What is Peat?

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  • Written By: Mary McMahon
  • Edited By: Bronwyn Harris
  • Last Modified Date: 16 October 2019
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Peat is vegetable matter which has been partially carbonized due to the way in which it decomposes. Over time, peat deposits have the potential to evolve into coal. There are a number of uses for it, although the two primary ones are as a type of fuel and as a fertilizer. Many countries exploit and sell their peat resources, especially Ireland, Scotland, and Finland. In these nations, blocks are readily available as a fuel source, and it is also sold in less compacted form for gardeners.

The process of peat formation is very slow. Moss is one of the primary components, although it may also contain other plant matter such as grasses and shrubs. In addition, peat often contains decomposing material of animal origin. In order for the material to form, conditions must be wet, acidic, and cold. As a result, peat forms most often in bogs and marshes, which are wet with poor drainage, promoting its formation.


The cold and acidity keep decomposition rates slow. It can take hundreds or thousands of years for a deposit to build up, as layers of new plant material grow on top of layers of decomposing peat. Many cultures associated peat bogs with spirits or gods, and traces of sacrifices can be found in bogs in many parts of the world. Tollund Man, for example, is believed to have been a sacrificial offering to a peat bog. The highly acidic conditions of these bogs have preserved some of these victims remarkably well, allowing archaeologists to learn more about the periods in which they lived.

When peat is harvested, it is cut out of the bog in long strips which are compressed and dried. Harvesting has put bogs all over the world in danger, as it can be collected much more rapidly than it will be replenished, creating a dramatic change in the natural environment of the bog. Once compressed, the peat may be fired as fuel, mixed into gardens to retain moisture and promote nutrient retention, or used to create biodegradable planters for plants. It can also be used to make paper, pad livestock beds, or pack products for shipment.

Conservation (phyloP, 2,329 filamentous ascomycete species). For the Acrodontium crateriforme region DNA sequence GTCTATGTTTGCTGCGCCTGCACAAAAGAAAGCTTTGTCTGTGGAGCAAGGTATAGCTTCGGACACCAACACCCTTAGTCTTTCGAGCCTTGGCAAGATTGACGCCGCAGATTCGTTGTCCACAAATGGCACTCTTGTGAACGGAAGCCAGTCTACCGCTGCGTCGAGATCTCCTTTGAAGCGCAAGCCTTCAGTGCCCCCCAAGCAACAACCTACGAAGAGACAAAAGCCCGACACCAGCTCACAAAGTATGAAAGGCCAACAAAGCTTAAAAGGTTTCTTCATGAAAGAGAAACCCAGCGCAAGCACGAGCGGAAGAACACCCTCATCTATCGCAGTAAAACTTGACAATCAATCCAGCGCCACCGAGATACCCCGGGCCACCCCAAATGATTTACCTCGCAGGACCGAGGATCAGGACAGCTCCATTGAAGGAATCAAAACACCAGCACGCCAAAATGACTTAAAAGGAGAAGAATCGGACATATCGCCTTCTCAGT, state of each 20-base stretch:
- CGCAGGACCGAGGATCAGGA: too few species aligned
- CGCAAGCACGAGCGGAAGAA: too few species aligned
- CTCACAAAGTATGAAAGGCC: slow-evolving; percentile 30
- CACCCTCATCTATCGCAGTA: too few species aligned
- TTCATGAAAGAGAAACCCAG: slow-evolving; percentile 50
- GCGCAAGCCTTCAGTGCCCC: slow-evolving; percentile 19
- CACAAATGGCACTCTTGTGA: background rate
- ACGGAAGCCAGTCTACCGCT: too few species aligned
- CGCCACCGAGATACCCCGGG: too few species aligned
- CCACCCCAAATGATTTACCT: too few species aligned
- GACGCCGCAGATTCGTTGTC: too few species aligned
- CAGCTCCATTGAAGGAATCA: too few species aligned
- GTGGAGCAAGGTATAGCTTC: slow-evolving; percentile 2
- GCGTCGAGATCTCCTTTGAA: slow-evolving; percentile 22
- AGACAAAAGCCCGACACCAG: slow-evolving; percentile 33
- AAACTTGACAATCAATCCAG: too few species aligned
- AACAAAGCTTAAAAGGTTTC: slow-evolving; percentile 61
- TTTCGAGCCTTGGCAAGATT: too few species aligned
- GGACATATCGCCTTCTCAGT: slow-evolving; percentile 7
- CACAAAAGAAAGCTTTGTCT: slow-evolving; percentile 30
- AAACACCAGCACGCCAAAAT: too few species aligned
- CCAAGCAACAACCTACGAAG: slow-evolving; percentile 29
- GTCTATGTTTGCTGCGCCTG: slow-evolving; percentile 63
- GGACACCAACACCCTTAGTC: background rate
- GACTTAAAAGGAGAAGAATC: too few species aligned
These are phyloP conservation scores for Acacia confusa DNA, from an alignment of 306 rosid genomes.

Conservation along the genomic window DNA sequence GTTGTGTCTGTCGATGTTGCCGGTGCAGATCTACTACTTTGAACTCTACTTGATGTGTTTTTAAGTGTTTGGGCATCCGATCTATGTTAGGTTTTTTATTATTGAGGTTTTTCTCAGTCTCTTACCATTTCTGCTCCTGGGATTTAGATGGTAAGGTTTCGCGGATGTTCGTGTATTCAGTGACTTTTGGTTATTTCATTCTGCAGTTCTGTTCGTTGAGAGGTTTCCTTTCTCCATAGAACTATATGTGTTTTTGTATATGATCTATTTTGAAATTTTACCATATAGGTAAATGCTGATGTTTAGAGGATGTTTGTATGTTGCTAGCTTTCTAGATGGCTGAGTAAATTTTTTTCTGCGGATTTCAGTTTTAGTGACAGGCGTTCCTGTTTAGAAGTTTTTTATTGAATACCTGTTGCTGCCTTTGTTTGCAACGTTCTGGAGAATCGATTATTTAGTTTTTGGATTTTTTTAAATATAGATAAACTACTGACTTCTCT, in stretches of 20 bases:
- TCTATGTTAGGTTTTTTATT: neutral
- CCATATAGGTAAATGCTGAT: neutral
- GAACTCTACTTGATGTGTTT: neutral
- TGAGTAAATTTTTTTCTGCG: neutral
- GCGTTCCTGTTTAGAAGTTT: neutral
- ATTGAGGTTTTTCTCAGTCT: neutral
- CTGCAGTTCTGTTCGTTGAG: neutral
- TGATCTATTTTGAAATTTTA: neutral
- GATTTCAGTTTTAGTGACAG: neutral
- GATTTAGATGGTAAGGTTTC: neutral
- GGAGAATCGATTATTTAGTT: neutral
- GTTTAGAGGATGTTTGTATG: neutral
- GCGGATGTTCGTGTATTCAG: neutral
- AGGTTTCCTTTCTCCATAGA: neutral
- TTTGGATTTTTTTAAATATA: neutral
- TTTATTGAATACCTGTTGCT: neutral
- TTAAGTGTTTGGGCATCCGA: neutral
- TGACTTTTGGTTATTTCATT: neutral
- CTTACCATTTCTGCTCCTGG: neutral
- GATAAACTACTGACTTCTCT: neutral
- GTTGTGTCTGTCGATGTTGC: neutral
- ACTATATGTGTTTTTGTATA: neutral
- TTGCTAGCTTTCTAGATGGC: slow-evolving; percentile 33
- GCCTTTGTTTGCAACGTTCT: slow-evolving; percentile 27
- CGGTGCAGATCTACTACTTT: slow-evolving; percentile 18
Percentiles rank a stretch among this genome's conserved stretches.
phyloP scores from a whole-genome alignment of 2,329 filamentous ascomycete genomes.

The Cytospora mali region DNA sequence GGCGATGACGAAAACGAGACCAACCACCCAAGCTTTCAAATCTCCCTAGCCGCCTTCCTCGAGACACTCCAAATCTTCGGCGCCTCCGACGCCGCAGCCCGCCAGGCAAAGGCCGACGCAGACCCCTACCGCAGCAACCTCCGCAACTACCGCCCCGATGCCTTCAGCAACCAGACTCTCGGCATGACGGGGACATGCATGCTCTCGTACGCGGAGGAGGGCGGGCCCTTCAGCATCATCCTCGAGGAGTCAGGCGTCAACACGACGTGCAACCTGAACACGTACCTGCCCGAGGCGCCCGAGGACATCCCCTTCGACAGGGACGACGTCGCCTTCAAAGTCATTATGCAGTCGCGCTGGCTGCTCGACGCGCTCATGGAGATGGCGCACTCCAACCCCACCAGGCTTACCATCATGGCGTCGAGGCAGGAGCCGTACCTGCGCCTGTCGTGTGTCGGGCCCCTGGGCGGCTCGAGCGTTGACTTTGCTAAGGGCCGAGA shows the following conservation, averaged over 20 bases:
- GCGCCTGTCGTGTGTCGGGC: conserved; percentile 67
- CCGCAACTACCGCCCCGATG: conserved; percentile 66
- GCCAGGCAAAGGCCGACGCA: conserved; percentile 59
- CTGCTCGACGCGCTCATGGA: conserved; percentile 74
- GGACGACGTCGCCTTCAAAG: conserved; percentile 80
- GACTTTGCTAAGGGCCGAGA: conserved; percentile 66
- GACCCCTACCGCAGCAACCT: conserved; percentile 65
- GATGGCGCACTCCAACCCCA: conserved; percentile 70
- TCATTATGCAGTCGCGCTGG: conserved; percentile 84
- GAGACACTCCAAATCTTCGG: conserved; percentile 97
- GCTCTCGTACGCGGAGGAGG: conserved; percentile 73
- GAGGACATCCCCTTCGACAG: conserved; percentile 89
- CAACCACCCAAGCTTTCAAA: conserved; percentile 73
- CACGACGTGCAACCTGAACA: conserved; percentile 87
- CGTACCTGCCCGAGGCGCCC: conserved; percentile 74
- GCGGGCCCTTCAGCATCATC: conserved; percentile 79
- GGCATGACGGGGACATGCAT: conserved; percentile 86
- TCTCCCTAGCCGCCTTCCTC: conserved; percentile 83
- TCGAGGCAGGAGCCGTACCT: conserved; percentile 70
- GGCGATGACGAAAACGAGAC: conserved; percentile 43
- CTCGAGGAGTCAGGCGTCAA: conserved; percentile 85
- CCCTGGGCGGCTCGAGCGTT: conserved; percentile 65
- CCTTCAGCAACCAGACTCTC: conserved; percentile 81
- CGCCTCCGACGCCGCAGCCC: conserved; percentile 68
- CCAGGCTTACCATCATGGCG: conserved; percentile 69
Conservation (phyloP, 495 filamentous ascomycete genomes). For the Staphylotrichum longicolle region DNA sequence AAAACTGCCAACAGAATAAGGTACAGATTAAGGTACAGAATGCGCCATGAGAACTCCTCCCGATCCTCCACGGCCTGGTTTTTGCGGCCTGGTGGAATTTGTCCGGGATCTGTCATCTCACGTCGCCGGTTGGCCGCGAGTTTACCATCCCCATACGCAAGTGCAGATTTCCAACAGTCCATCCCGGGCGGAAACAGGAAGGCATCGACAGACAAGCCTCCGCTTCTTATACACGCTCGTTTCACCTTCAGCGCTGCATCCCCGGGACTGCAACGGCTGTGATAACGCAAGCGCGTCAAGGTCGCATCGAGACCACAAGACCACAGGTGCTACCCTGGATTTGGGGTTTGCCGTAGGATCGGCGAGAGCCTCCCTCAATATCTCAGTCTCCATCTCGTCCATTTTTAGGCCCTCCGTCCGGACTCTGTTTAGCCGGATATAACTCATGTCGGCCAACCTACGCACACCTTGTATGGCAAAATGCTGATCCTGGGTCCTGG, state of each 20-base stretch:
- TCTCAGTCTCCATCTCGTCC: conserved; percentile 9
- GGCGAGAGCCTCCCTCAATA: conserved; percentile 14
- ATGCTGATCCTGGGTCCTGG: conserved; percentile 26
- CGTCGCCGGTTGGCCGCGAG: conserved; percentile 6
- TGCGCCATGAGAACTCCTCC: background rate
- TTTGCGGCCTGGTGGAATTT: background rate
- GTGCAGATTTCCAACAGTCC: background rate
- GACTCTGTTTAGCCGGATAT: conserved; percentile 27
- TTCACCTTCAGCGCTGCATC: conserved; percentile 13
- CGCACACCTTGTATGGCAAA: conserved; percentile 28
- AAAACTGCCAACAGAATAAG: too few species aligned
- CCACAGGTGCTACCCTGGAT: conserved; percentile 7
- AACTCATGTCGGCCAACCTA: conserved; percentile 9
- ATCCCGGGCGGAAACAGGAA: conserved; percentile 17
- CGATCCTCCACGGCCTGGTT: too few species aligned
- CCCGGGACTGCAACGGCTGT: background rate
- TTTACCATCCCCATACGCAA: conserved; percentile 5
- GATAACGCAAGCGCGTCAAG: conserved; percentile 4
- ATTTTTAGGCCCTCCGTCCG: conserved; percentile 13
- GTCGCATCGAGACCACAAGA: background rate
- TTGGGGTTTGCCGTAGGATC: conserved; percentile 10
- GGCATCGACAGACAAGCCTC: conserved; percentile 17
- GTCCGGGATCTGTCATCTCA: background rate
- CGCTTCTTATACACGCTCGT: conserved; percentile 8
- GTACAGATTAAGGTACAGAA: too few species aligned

In some countries with large peat deposits, steps have been taken to keep harvesting sustainable. There are also some concerns about it as a fire risk, since it can smolder for days, even underground, emitting noxious fumes and pollutants all the while. For construction crews, peat can be extremely irritating, because it is easily compressed. This means that it cannot bear any weight, making the bogs useless for any type of construction.


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Post 4

I think it's awesome that something as ordinary as bog peat can turn into coal. Who would have thought that rotting plant matter could be so useful?

I understand that there are environmental concerns, but this is a natural product of the earth. It seems like it should be safe to use as fuel.

It is unfortunate that it takes so long for peat to form, though. I don't know what is going to be done about this. What happens when we run out of peat? Do we find another natural resource that offers the same benefits?

Post 3

Sphagnum peat moss can only help your garden if you mix it in with the soil very well. Otherwise, it could do harm to your plants.

I had a small vegetable garden, and I hated the thought of tilling the soil. So, I got some sphagnum peat and spread it all over the surface around the plants. I didn't dig or mix it in with the dirt at all.

It turns out that dried peat moss will actually keep water away from the soil. It has to be mixed in very well in order to help the dirt retain nutrients and water. My garden dried out and my plants began to shrivel, and it was only then that I came to know this fact about peat.

Post 2

@Oceana – It is possible to grow flowers from a garden of peat. I have done it, and when you consider what peat is made of, it is probably even more nutritious than any soil you could find.

I'm sure that if you needed to add some of your own sandy soil to the bed as filler, then your flowers should still grow. The peat will help the soil retain the nutrition.

I have several large containers filled with nothing but peat, and my chrysanthemums and dianthus plants are doing well in them. You don't have to water peat as often as you do regular soil, so gardening with it saves you some time and hassle.

Post 1

I have several bags of peat that my grandmother left behind when she passed away, and I've been considering using them to make a flower garden. My grandmother was really into flowers, and I would like to grow a garden in her memory.

The soil in my yard is rather sandy, though. Is it possible to grow a flower garden in a raised bed of nothing but peat, or will I need some actual soil to mix in with it? I have enough peat to fill a good sized raised bed, but I just don't know if it has the power to sustain the flowers on its own.

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